Our sensory memory helps us recognize important information in the world around us at lightning speed. We do this by scanning for pre-attentive features. In a mini-series of three blogs, I'll explain how to make use of these powerful tools in data visualizations. With today: how to use shape effectively.

A brief introduction

Just a brief introduction: pre-attentive features are characteristics(attributes) of things around us that we register in our brain before we are really aware of them(pre-attentive). We do this in our sensory memory(sensory memory). Now, most people have five senses (sight, smell, taste hearing and touch), but we limit ourselves here to sight and thus pre-attentive visual attributes. 

We can divide pre-attentive visual properties into roughly three main categories: shape, position and color. Of course, you can very well combine different categories with each other, but which feature has the most effect at which moment depends on what information you want to convey. Today we look at the different ways to use shape effectively.

For what visualization would you use a Penrose triangle?


Shape is a multifaceted property of visual objects since it is not only related to external features, but because it is also related to the environment. However, these properties are discussed in the blog on the third category of pre-attentive properties: position. In the external world, we have three spatial dimensions in which a shape can exist, but since data visualizations are usually displayed on a screen, this does not apply here. Nevertheless, there are several ways to employ shape to guide the eye:

  • Length
  • Width
  • Size/size
  • Form

Below I explain for each of these four points how best to use them, and also what not to do. 


Length, or the difference therein, is one of the most easily distinguishable characteristics to the human eye. Even a small difference is still very easy to perceive. It is not for nothing that the bar chart is one of the best-known forms of data visualization. Length is good for comparing quantitative values. The prerequisite is that the objects are on the same axis or line, and preferably also sorted. Otherwise the lines are more difficult to compare, as you can clearly see in the visualization at the bottom of this page.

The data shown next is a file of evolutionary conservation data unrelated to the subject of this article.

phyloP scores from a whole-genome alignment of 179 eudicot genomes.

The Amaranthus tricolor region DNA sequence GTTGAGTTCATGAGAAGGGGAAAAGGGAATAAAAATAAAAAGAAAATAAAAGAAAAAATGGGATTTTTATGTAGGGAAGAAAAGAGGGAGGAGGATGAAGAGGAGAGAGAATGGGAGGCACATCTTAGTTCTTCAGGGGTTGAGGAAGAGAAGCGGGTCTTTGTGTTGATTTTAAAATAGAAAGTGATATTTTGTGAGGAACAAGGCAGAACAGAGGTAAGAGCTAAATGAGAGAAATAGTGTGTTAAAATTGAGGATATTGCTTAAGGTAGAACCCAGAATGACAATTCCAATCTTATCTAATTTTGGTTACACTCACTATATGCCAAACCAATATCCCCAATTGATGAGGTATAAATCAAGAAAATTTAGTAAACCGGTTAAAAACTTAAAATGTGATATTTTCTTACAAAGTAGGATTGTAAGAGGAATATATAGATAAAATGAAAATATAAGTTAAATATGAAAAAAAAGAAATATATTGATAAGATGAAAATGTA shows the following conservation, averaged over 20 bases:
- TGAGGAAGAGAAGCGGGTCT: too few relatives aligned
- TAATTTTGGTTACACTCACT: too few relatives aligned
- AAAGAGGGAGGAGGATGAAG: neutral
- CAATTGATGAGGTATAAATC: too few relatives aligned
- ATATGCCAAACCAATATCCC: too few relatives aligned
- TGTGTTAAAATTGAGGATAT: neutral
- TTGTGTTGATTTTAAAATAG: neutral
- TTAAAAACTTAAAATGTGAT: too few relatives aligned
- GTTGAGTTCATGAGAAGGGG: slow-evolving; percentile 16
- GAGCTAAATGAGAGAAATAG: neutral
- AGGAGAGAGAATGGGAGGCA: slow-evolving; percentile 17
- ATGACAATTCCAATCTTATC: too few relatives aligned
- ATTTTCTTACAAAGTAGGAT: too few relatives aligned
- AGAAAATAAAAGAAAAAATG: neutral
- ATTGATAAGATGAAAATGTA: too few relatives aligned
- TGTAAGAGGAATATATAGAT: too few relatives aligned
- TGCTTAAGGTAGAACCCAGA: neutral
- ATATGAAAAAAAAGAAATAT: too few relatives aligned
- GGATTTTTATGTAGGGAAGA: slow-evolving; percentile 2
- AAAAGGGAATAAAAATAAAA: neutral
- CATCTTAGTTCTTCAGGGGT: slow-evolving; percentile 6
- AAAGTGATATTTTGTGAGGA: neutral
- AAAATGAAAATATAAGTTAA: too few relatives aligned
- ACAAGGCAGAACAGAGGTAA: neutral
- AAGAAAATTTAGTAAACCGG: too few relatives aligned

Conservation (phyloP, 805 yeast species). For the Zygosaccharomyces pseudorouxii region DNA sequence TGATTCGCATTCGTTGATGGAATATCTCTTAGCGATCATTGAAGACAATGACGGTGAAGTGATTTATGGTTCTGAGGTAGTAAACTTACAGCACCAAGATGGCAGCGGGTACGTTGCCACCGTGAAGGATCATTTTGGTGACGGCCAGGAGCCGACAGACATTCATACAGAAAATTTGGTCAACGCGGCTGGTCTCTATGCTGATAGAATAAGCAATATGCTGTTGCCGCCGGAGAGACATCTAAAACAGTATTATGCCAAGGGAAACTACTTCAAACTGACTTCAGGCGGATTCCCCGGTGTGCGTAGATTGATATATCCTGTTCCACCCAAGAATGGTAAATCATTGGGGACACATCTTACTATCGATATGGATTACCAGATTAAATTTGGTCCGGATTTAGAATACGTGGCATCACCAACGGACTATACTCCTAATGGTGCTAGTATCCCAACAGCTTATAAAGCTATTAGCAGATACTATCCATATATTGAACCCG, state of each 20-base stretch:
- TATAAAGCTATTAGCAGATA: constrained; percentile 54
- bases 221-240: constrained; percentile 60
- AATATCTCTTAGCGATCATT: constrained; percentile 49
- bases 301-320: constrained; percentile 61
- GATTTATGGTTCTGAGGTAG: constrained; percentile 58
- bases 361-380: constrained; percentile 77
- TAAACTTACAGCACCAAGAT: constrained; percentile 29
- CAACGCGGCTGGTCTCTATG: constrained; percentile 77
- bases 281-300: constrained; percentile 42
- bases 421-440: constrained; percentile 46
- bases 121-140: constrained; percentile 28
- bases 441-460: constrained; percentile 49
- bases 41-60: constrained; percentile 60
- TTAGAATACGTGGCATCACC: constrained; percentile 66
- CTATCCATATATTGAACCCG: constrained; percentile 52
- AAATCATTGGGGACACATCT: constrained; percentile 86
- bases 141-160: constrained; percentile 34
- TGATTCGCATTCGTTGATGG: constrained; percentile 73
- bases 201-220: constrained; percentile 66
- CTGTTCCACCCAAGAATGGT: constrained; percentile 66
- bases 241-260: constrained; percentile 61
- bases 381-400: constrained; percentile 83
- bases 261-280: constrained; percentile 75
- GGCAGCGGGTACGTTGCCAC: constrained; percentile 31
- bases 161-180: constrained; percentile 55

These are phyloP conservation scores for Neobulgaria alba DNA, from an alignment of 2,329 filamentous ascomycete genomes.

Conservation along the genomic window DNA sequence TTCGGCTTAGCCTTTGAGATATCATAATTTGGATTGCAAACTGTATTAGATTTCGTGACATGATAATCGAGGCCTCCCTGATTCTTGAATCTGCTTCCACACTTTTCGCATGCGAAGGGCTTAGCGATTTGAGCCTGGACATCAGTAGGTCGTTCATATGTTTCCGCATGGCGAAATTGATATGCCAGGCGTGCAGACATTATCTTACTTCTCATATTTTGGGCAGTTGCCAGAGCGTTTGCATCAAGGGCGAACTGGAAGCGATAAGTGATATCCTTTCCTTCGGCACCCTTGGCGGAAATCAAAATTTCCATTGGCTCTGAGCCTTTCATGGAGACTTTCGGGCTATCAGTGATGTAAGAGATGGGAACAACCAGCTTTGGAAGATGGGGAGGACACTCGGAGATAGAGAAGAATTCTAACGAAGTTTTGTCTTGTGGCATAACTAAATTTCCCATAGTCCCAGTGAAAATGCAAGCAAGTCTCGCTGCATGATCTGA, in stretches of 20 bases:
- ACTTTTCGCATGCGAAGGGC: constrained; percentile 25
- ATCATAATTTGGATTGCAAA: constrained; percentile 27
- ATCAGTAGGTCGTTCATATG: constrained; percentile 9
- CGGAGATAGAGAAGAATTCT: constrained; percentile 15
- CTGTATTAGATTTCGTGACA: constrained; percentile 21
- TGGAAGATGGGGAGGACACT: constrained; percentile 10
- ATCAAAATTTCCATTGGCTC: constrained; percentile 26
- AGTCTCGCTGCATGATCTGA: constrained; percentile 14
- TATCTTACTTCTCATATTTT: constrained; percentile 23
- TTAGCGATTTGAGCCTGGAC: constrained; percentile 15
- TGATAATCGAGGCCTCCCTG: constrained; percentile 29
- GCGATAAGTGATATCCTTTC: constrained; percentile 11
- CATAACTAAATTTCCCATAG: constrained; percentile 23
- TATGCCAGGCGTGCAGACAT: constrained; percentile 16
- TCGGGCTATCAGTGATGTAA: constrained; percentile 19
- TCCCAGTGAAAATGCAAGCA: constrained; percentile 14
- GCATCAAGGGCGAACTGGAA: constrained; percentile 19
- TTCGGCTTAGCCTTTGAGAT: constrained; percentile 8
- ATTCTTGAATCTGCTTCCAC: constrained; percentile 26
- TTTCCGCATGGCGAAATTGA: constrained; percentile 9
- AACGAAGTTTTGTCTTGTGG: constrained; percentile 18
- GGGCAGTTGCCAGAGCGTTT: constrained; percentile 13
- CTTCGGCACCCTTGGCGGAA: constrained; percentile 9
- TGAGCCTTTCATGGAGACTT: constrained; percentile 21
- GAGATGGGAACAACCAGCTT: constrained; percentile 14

When do you talk about width, when about length? You can argue about that. In this case, by width I mean the emphatically shortest side of a mark, regardless of orientation. Width is also used for quantitative values, but less often than length. This is because, by (my) definition, the differences in width are always smaller than the differences in length, making this form not so easy to deploy. 

But when the number of marks is small and the exact differences between lines are not important, width can be used just fine. A popular example of this is the Sankey diagram(by Ian Baldwin), in which the marks branch like a river several times. In the example below, this happens only once, but there are also examples with further branching. Finally, width can also be used textually by highlighting totals, for example.


Size in visualization practice often refers to the area of a mark. With that, size is a two-dimensional unit, where length and width are usually equal (squares, circles or stars). So it is obvious that size is best employed for quantitative values. Yet precisely because of this, different objects are not very easy to compare, since our idea of an object's size is strongly influenced by its surroundings. It is easier for the human eye to see differences across a single axis or dimension than across two. 

Size can play an important role at a higher level, though. In the design of a dashboard, large headers and visualizations stand out more than small ones. For example, the titles and headers in a blog attract your attention more strongly than the individual text. 

Both center circles are the same size


This blog is about form in the broad sense of the word. But this paragraph is about a specific shapes, shapes in English, rather than the more general form. Examples include a square, circle, triangle or star, but in Tableau it is possible to use your own shapes or even import images. Shapes are mainly used to group or distinguish categorical or qualitative values.

Here it is important especially not to use too many shapes. As with many forms of visualization, on average we can store up to seven, but sometimes even fewer, individual objects in our short-term memory. Above that we lose the overview and quickly make mistakes. If possible, using shapes or images with a direct visual link to the value they depict helps, as in the example in my Tableau Public-story below.

A visual reminder

The above tips are mainly intended to help you design your visualizations as effectively (and thus simply) as possible. But of course, effective and simple is not always beautiful, fun or funny. So definitely feel free to unleash your creative mind to create a great infographic. But if you're looking for some well-meaning advice, you can always grab the story below. It visually summarizes the most important tips from this blog.

This is the third of a series of blogs on the how, what and why of data visualizations, and second in a mini-series on pre-attentive properties, in addition to color and position. More blogs (with links) will follow in the rest of this month. Click here for the complete listing of all my blogs, or check out my profile at The Information Lab or on Tableau Public.

Check out our other blogs on Tableau, Alteryx, and Snowflake.

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